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J.P. Morgan’s Fixer-Upper: Conserving His Library, “A Building Unlike Any Other in New York” (video)

Having reviewed (here, here and here) the Morgan Library & Museum’s extensive 2010 renovation, I didn’t expect to be writing about another major Morgan re-do any time soon.

But while the interior was repaired, re-lit and restored under the directorship of William Griswold (now director of the Cleveland Museum), the exterior deterioration had yet to be dealt with. Issues to now be addressed include: masonry deterioration, masonry joint failure, metal corrosion, roof deterioration.

Here’s how the actual library of the Morgan Library looked when I covered the 2010 reopening, with its bookcases evenly illuminated for the first time:

Photo by Lee Rosenbaum

But here’s a particularly unsightly part of its dilapidated exterior, as photographed last week:

Photo by Lee Rosenbaum

For the first time in the McKim, Mead & White building’s 112-year history, the façade’s and the roof’s wear-and-tear will be comprehensively addressed as part of a $12.5-million exterior rehabilitation and landscape enhancement that begins this month, after two years of planning. The building’s restoration is to be completed this December. The enhancement of its grounds will then commence, designed by Todd Longstaffe-Gowan, with a public opening planned for fall 2020. (This is the London-based landscape architect’s first commission in the U.S.)

In the words of the Morgan’s current director, Colin Bailey, addressing the press last week: “It’s our duty to attend to these issues. They impact not only the exterior of the building, but the safety of its interior and the collections that are housed within it.”

Colin Bailey at last week’s press briefing
Photo by Lee Rosenbaum

Unlike the expansions being undertaken by the Frick Collection (still awaiting final city approval for its plans) and the Museum of Modern Art (poised to open its new wing in October), the exterior makeover of the historic structures of Morgan, which completed a gleaming Renzo Piano-designed expansion in 2006, won’t necessitate closing to the public. Some 75% of the $12.5-million project cost has been raised to date.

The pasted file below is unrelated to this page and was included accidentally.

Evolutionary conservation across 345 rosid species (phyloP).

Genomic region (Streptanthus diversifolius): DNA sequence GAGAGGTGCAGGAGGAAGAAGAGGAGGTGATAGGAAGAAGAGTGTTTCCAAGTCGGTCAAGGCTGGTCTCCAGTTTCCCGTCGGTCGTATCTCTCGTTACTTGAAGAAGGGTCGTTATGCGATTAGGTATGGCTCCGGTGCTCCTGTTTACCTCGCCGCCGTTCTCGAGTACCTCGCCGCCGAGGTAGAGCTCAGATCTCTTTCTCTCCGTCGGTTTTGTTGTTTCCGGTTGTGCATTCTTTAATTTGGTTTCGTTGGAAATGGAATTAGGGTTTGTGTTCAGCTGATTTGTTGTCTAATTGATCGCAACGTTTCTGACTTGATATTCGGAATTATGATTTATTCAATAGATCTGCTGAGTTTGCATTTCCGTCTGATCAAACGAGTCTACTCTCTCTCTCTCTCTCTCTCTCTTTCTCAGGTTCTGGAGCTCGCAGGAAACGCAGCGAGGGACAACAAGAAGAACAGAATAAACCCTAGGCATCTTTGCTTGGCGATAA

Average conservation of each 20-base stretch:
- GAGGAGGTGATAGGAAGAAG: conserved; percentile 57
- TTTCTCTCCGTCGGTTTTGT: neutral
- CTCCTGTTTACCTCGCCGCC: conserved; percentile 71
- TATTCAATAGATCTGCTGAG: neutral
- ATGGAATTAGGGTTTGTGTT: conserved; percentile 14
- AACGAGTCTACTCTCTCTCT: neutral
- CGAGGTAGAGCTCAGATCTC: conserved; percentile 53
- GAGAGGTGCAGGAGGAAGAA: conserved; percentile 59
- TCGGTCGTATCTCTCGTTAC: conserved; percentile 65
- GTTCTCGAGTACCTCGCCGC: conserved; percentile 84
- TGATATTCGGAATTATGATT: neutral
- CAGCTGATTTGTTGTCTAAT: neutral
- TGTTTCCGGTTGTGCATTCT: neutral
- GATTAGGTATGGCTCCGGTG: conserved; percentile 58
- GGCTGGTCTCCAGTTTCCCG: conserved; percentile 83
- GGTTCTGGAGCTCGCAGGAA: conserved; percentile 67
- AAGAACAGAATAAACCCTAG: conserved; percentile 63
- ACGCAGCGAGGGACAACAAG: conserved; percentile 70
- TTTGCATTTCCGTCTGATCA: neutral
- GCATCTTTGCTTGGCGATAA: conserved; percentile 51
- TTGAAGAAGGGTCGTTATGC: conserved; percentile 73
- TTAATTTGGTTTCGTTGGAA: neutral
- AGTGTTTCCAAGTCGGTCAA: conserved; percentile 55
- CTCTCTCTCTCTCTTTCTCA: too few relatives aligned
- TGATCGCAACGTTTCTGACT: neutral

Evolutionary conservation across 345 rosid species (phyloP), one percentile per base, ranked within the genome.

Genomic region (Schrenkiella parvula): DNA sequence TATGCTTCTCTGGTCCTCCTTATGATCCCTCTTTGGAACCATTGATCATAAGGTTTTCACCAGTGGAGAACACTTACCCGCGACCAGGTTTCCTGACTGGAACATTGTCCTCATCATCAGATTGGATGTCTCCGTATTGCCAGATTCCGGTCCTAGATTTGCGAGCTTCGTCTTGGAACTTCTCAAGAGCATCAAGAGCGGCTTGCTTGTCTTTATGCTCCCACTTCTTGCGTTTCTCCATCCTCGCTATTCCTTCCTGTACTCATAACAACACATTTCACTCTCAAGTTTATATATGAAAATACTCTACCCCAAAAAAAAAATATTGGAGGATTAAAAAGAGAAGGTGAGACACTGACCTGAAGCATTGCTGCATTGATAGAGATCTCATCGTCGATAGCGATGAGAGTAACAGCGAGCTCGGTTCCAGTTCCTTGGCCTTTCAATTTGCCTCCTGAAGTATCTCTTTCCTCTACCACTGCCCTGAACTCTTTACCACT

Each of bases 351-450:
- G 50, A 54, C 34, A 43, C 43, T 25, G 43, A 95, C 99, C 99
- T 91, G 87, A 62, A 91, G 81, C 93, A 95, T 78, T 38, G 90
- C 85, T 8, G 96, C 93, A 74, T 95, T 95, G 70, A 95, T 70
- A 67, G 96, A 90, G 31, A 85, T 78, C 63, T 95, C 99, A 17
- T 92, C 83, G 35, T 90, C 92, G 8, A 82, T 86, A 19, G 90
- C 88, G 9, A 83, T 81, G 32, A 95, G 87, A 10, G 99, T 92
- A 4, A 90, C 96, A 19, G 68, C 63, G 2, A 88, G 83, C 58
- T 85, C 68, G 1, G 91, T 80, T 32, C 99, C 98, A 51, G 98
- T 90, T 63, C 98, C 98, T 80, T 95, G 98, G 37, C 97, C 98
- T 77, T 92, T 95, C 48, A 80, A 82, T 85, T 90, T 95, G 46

Architect Renzo Piano opening the Madison Avenue door to his 2006 Morgan expansion, at the Oct. 30, 2010 public reopening of the historic building’s restored interior
Photo by Lee Rosenbaum

After Thursday’s press briefing, I wangled a personal tour of the key elements of the new project (chronicled in the CultureGrrl Video, below), guided by two of restoration’s leading lights: Glenn Boornazian, principal conservator of Integrated Conservation Resources, who conducted the needs assessment of the Library’s condition and developed a “fully articulated restoration approach” (in the words of the project’s press release); and Frank Prial Jr., the architect in charge of the project as associate partner of Beyer Blinder Belle. (That firm also worked on the restoration of the Met Breuer and is serving as executive architect for the Frick’s planned renovation and expansion).

L: Glenn Boornazian; R: Frank Prial Jr.
Screenshot from CultureGrrl Video

Come join our merry trio, via my CultureGrrl Video, as we tromp around the soggy sod of the Morgan’s 36th Street lawn, soon to be enhanced by accessible paths and walkways that “will give visitors the opportunity—for the first time in the Morgan’s history—to look closely at the exterior architectural and sculptural details,” according to the project’s prospectus. You’ll see why Prial called the Morgan’s historic building, “a work of art in and of itself.”

We wandered behind the locked gates of the Morgan’s now shuttered 36th Street entrance…

Exterior of closed 36th Street entrance to J.P. Morgan’s library
Morgan Library & Museum, Photo by Graham S. Haber, 2011

…and took a close look at the locked doors, with reliefs depicting the life of Christ. Seen in person, they seemed to be in a more compromised condition than is conveyed in this Morgan-supplied photo:

Bronze and wood doors to J.P. Morgan’s Library
Morgan Library & Museum, Photo by Graham S. Haber

Near the end of our journey, you’ll meet the Morgan lions, sculpted by Edward Clark Potter, whose more famous felines—“Patience” and “Fortitude”—guard the New York Public Library, just a few blocks away:

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